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Just in time for the 50th anniversary of the TV series "Star Trek," which first aired September 8th,1966, this infrared image from NASA's Spitzer Space Telescope may remind fans of the historic show. Just as one might see the shapes of animals or other objects in clouds -- a phenomenon called pareidolia -- iconic starships from the series may seem to emerge in these nebulae./
With a little scrutiny (see Figure 1), you may see hints of the saucer and hull of the original USS Enterprise, captained by James T. Kirk, as if it were emerging from a dark nebula. To the left, its "Next Generation" successor, Jean-Luc Picard's Enterprise-D, flies off in the opposite direction.
Astronomically speaking, the region pictured here falls within the disk of our Milky Way galaxy, and displays two regions of star formation that are hidden behind a haze of dust when viewed in visible light. Spitzer's ability to peer deeper into dust clouds has revealed a myriad of stellar birthplaces like these, which are officially known only by their catalog numbers, IRAS 19340+2016 and IRAS19343+2026.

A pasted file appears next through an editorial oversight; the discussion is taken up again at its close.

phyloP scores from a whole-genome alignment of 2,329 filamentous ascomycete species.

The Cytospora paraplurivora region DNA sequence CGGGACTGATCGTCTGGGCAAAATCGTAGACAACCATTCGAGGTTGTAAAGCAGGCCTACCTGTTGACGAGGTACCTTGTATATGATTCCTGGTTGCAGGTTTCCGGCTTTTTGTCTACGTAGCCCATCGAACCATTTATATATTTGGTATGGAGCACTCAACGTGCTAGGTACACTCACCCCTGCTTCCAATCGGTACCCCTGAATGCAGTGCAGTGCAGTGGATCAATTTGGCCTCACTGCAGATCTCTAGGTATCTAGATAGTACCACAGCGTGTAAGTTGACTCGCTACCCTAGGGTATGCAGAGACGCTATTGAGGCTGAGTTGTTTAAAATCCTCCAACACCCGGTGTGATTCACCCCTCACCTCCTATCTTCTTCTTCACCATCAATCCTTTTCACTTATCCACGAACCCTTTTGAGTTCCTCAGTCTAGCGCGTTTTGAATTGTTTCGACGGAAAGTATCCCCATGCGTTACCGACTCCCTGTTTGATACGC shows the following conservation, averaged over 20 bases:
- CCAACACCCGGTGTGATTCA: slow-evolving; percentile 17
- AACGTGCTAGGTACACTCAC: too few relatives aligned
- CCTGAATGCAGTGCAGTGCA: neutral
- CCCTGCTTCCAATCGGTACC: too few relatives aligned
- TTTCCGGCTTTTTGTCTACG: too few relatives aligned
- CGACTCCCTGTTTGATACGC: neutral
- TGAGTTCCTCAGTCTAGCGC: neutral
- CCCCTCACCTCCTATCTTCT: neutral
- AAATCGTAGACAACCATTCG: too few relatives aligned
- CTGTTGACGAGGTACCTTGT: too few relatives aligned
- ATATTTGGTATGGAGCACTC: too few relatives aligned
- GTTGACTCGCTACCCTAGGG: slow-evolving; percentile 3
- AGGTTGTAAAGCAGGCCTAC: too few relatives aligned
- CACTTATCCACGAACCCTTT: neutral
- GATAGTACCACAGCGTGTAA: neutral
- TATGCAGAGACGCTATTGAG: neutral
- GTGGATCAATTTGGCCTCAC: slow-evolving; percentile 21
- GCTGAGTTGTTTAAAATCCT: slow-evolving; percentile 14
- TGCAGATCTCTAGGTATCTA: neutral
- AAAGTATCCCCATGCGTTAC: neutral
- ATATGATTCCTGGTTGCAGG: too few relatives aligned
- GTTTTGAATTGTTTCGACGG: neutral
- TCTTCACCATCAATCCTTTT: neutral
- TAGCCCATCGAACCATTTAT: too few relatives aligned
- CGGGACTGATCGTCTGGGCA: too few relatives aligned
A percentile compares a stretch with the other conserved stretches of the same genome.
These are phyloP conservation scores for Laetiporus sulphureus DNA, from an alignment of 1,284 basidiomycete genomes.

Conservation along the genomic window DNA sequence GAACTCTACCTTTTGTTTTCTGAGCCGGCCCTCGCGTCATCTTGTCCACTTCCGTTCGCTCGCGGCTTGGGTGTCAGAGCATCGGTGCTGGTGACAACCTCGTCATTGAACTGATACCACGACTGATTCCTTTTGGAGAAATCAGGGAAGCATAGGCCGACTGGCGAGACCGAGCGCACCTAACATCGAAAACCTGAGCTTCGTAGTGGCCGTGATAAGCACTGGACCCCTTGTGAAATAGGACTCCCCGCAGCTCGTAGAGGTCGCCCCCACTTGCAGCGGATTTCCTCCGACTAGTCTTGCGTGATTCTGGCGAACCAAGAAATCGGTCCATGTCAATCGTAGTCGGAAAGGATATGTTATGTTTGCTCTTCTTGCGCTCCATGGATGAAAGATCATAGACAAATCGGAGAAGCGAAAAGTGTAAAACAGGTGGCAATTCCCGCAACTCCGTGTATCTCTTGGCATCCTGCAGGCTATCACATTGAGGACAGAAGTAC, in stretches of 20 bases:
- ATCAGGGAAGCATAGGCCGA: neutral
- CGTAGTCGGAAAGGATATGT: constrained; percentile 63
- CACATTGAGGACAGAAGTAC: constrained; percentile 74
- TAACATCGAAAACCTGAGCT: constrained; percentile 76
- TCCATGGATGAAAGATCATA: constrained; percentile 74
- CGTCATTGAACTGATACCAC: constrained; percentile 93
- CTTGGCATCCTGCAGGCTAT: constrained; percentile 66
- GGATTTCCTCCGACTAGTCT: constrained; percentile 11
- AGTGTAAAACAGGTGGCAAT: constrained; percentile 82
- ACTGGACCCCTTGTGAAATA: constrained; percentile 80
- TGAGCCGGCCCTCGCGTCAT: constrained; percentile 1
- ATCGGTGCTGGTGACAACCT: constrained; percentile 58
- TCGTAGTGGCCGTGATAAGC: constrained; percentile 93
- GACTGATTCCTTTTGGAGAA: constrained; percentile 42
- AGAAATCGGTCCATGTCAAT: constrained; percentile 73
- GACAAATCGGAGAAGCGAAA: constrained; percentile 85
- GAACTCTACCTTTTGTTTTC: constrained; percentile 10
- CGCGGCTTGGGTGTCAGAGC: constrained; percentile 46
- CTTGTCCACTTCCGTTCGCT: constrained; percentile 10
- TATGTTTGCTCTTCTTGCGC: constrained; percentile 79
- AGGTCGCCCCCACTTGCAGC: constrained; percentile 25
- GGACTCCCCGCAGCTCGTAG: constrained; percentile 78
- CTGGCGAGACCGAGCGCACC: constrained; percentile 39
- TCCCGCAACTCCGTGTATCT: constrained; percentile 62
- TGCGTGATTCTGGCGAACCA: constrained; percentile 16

Trekkies, however, may prefer using the more familiar designations NCC-1701 and NCC-1701-D.
This image was assembled using data from Spitzer's biggest surveys of the Milky Way, called GLIMPSE and MIPSGAL. Light with a wavelength of 3.5 microns is shown in blue, 8.0 microns is green, and 24 microns in red. The green colors highlight organic molecules in the dust clouds, illuminated by starlight. Red colors are related to thermal radiation emitted from the very hottest areas of dust.
JPL manages the Spitzer Space Telescope mission for NASA's Science Mission Directorate, Washington. Science operations are conducted at the Spitzer Science Center at Caltech in Pasadena, California. Spacecraft operations are based at Lockheed Martin Space Systems Company, Littleton, Colorado. Data are archived at the Infrared Science Archive housed at the Infrared Processing and Analysis Center at Caltech. Caltech manages JPL for NASA.